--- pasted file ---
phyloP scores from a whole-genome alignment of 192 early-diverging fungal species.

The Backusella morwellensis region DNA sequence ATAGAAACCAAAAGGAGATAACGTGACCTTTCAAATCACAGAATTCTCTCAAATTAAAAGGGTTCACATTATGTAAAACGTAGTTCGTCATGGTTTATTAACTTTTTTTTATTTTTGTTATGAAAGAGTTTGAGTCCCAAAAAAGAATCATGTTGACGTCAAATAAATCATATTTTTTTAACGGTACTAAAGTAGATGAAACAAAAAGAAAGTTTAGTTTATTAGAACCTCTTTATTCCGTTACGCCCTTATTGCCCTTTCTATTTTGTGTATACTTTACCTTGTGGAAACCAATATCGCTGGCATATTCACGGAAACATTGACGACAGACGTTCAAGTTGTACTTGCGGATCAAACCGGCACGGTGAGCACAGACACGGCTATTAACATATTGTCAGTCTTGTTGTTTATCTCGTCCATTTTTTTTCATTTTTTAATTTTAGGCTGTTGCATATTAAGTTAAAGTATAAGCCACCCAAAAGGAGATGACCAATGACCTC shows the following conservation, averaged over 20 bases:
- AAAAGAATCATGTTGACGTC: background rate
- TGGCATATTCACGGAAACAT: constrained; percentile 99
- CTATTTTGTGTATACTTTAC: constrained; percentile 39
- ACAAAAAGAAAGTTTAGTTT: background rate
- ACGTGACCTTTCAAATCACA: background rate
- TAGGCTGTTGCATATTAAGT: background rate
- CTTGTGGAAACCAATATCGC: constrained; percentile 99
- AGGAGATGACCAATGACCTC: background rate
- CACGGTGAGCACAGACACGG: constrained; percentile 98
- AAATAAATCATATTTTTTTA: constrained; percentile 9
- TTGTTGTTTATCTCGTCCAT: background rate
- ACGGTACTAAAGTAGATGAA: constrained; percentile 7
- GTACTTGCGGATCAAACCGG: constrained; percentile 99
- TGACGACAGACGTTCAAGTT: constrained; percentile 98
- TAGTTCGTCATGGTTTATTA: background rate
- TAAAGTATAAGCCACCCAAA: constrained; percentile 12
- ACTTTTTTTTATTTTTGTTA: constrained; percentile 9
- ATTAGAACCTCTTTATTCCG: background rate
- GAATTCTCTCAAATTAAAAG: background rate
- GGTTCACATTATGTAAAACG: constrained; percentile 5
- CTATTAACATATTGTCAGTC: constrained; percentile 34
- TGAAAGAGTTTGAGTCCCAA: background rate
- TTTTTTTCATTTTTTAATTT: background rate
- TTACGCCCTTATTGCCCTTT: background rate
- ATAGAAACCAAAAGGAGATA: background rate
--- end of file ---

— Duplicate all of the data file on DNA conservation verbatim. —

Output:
phyloP scores from a whole-genome alignment of 192 early-diverging fungal species.

The Backusella morwellensis region DNA sequence ATAGAAACCAAAAGGAGATAACGTGACCTTTCAAATCACAGAATTCTCTCAAATTAAAAGGGTTCACATTATGTAAAACGTAGTTCGTCATGGTTTATTAACTTTTTTTTATTTTTGTTATGAAAGAGTTTGAGTCCCAAAAAAGAATCATGTTGACGTCAAATAAATCATATTTTTTTAACGGTACTAAAGTAGATGAAACAAAAAGAAAGTTTAGTTTATTAGAACCTCTTTATTCCGTTACGCCCTTATTGCCCTTTCTATTTTGTGTATACTTTACCTTGTGGAAACCAATATCGCTGGCATATTCACGGAAACATTGACGACAGACGTTCAAGTTGTACTTGCGGATCAAACCGGCACGGTGAGCACAGACACGGCTATTAACATATTGTCAGTCTTGTTGTTTATCTCGTCCATTTTTTTTCATTTTTTAATTTTAGGCTGTTGCATATTAAGTTAAAGTATAAGCCACCCAAAAGGAGATGACCAATGACCTC shows the following conservation, averaged over 20 bases:
- AAAAGAATCATGTTGACGTC: background rate
- TGGCATATTCACGGAAACAT: constrained; percentile 99
- CTATTTTGTGTATACTTTAC: constrained; percentile 39
- ACAAAAAGAAAGTTTAGTTT: background rate
- ACGTGACCTTTCAAATCACA: background rate
- TAGGCTGTTGCATATTAAGT: background rate
- CTTGTGGAAACCAATATCGC: constrained; percentile 99
- AGGAGATGACCAATGACCTC: background rate
- CACGGTGAGCACAGACACGG: constrained; percentile 98
- AAATAAATCATATTTTTTTA: constrained; percentile 9
- TTGTTGTTTATCTCGTCCAT: background rate
- ACGGTACTAAAGTAGATGAA: constrained; percentile 7
- GTACTTGCGGATCAAACCGG: constrained; percentile 99
- TGACGACAGACGTTCAAGTT: constrained; percentile 98
- TAGTTCGTCATGGTTTATTA: background rate
- TAAAGTATAAGCCACCCAAA: constrained; percentile 12
- ACTTTTTTTTATTTTTGTTA: constrained; percentile 9
- ATTAGAACCTCTTTATTCCG: background rate
- GAATTCTCTCAAATTAAAAG: background rate
- GGTTCACATTATGTAAAACG: constrained; percentile 5
- CTATTAACATATTGTCAGTC: constrained; percentile 34
- TGAAAGAGTTTGAGTCCCAA: background rate
- TTTTTTTCATTTTTTAATTT: background rate
- TTACGCCCTTATTGCCCTTT: background rate
- ATAGAAACCAAAAGGAGATA: background rate